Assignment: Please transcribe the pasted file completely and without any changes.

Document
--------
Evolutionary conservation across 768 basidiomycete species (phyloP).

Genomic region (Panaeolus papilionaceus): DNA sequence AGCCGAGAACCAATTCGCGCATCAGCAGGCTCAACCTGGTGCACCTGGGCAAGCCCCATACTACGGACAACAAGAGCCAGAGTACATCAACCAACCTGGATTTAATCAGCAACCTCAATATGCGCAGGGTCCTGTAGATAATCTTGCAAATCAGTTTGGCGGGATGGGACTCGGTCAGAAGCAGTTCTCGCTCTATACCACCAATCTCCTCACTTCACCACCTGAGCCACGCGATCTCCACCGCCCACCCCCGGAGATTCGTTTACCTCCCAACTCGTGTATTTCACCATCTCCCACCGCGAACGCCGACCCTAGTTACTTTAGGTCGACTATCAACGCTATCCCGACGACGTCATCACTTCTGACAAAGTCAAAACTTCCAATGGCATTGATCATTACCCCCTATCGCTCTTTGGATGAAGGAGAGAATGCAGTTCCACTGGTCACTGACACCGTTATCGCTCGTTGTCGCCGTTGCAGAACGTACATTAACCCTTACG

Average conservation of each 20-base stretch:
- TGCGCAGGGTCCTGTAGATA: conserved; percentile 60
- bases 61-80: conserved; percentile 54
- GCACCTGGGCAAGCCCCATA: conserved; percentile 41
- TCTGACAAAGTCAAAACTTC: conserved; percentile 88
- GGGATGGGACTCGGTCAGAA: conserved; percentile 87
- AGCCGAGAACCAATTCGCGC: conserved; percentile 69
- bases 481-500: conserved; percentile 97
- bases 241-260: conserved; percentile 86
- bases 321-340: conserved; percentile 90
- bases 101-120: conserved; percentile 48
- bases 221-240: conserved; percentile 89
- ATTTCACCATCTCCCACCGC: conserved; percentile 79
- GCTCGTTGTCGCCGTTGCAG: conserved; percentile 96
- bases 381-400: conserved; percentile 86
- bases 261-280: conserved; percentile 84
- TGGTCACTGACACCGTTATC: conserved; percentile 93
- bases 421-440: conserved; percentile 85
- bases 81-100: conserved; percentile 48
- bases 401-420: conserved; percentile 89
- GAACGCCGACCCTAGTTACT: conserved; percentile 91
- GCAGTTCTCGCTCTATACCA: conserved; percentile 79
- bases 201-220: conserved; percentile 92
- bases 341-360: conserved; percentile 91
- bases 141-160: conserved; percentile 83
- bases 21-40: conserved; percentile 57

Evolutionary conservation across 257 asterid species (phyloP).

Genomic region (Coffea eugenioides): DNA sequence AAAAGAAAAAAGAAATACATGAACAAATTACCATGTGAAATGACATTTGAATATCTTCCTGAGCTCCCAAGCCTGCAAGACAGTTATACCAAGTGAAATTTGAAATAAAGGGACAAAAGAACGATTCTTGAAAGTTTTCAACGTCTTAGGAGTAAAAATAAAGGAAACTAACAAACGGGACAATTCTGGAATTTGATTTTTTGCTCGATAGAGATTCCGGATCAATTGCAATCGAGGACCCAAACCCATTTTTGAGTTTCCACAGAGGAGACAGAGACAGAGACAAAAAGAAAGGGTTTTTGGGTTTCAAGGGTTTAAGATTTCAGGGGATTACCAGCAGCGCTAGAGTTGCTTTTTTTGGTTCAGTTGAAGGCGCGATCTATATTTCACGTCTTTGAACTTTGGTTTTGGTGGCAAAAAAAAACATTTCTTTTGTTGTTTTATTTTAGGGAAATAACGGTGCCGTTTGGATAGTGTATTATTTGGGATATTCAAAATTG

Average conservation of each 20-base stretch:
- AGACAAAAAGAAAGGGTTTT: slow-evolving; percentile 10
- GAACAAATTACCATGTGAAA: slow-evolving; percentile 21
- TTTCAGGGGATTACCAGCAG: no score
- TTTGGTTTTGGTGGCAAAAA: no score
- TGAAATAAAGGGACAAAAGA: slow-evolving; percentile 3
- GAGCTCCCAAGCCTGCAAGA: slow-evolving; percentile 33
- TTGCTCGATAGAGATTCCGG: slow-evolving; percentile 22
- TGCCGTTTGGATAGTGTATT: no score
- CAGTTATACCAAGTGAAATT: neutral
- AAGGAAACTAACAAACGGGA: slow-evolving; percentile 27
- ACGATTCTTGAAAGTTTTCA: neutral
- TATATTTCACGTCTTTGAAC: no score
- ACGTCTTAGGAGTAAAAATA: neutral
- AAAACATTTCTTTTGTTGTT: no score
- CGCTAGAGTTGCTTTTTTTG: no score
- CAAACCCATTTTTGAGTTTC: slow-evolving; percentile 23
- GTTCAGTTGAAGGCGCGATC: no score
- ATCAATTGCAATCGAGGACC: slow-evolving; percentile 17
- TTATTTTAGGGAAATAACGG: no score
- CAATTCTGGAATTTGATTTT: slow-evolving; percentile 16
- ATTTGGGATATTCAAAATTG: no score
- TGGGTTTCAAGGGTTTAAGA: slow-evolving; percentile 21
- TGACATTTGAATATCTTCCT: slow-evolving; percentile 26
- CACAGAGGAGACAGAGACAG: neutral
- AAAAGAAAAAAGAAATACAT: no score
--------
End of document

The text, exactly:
Evolutionary conservation across 768 basidiomycete species (phyloP).

Genomic region (Panaeolus papilionaceus): DNA sequence AGCCGAGAACCAATTCGCGCATCAGCAGGCTCAACCTGGTGCACCTGGGCAAGCCCCATACTACGGACAACAAGAGCCAGAGTACATCAACCAACCTGGATTTAATCAGCAACCTCAATATGCGCAGGGTCCTGTAGATAATCTTGCAAATCAGTTTGGCGGGATGGGACTCGGTCAGAAGCAGTTCTCGCTCTATACCACCAATCTCCTCACTTCACCACCTGAGCCACGCGATCTCCACCGCCCACCCCCGGAGATTCGTTTACCTCCCAACTCGTGTATTTCACCATCTCCCACCGCGAACGCCGACCCTAGTTACTTTAGGTCGACTATCAACGCTATCCCGACGACGTCATCACTTCTGACAAAGTCAAAACTTCCAATGGCATTGATCATTACCCCCTATCGCTCTTTGGATGAAGGAGAGAATGCAGTTCCACTGGTCACTGACACCGTTATCGCTCGTTGTCGCCGTTGCAGAACGTACATTAACCCTTACG

Average conservation of each 20-base stretch:
- TGCGCAGGGTCCTGTAGATA: conserved; percentile 60
- bases 61-80: conserved; percentile 54
- GCACCTGGGCAAGCCCCATA: conserved; percentile 41
- TCTGACAAAGTCAAAACTTC: conserved; percentile 88
- GGGATGGGACTCGGTCAGAA: conserved; percentile 87
- AGCCGAGAACCAATTCGCGC: conserved; percentile 69
- bases 481-500: conserved; percentile 97
- bases 241-260: conserved; percentile 86
- bases 321-340: conserved; percentile 90
- bases 101-120: conserved; percentile 48
- bases 221-240: conserved; percentile 89
- ATTTCACCATCTCCCACCGC: conserved; percentile 79
- GCTCGTTGTCGCCGTTGCAG: conserved; percentile 96
- bases 381-400: conserved; percentile 86
- bases 261-280: conserved; percentile 84
- TGGTCACTGACACCGTTATC: conserved; percentile 93
- bases 421-440: conserved; percentile 85
- bases 81-100: conserved; percentile 48
- bases 401-420: conserved; percentile 89
- GAACGCCGACCCTAGTTACT: conserved; percentile 91
- GCAGTTCTCGCTCTATACCA: conserved; percentile 79
- bases 201-220: conserved; percentile 92
- bases 341-360: conserved; percentile 91
- bases 141-160: conserved; percentile 83
- bases 21-40: conserved; percentile 57

Evolutionary conservation across 257 asterid species (phyloP).

Genomic region (Coffea eugenioides): DNA sequence AAAAGAAAAAAGAAATACATGAACAAATTACCATGTGAAATGACATTTGAATATCTTCCTGAGCTCCCAAGCCTGCAAGACAGTTATACCAAGTGAAATTTGAAATAAAGGGACAAAAGAACGATTCTTGAAAGTTTTCAACGTCTTAGGAGTAAAAATAAAGGAAACTAACAAACGGGACAATTCTGGAATTTGATTTTTTGCTCGATAGAGATTCCGGATCAATTGCAATCGAGGACCCAAACCCATTTTTGAGTTTCCACAGAGGAGACAGAGACAGAGACAAAAAGAAAGGGTTTTTGGGTTTCAAGGGTTTAAGATTTCAGGGGATTACCAGCAGCGCTAGAGTTGCTTTTTTTGGTTCAGTTGAAGGCGCGATCTATATTTCACGTCTTTGAACTTTGGTTTTGGTGGCAAAAAAAAACATTTCTTTTGTTGTTTTATTTTAGGGAAATAACGGTGCCGTTTGGATAGTGTATTATTTGGGATATTCAAAATTG

Average conservation of each 20-base stretch:
- AGACAAAAAGAAAGGGTTTT: slow-evolving; percentile 10
- GAACAAATTACCATGTGAAA: slow-evolving; percentile 21
- TTTCAGGGGATTACCAGCAG: no score
- TTTGGTTTTGGTGGCAAAAA: no score
- TGAAATAAAGGGACAAAAGA: slow-evolving; percentile 3
- GAGCTCCCAAGCCTGCAAGA: slow-evolving; percentile 33
- TTGCTCGATAGAGATTCCGG: slow-evolving; percentile 22
- TGCCGTTTGGATAGTGTATT: no score
- CAGTTATACCAAGTGAAATT: neutral
- AAGGAAACTAACAAACGGGA: slow-evolving; percentile 27
- ACGATTCTTGAAAGTTTTCA: neutral
- TATATTTCACGTCTTTGAAC: no score
- ACGTCTTAGGAGTAAAAATA: neutral
- AAAACATTTCTTTTGTTGTT: no score
- CGCTAGAGTTGCTTTTTTTG: no score
- CAAACCCATTTTTGAGTTTC: slow-evolving; percentile 23
- GTTCAGTTGAAGGCGCGATC: no score
- ATCAATTGCAATCGAGGACC: slow-evolving; percentile 17
- TTATTTTAGGGAAATAACGG: no score
- CAATTCTGGAATTTGATTTT: slow-evolving; percentile 16
- ATTTGGGATATTCAAAATTG: no score
- TGGGTTTCAAGGGTTTAAGA: slow-evolving; percentile 21
- TGACATTTGAATATCTTCCT: slow-evolving; percentile 26
- CACAGAGGAGACAGAGACAG: neutral
- AAAAGAAAAAAGAAATACAT: no score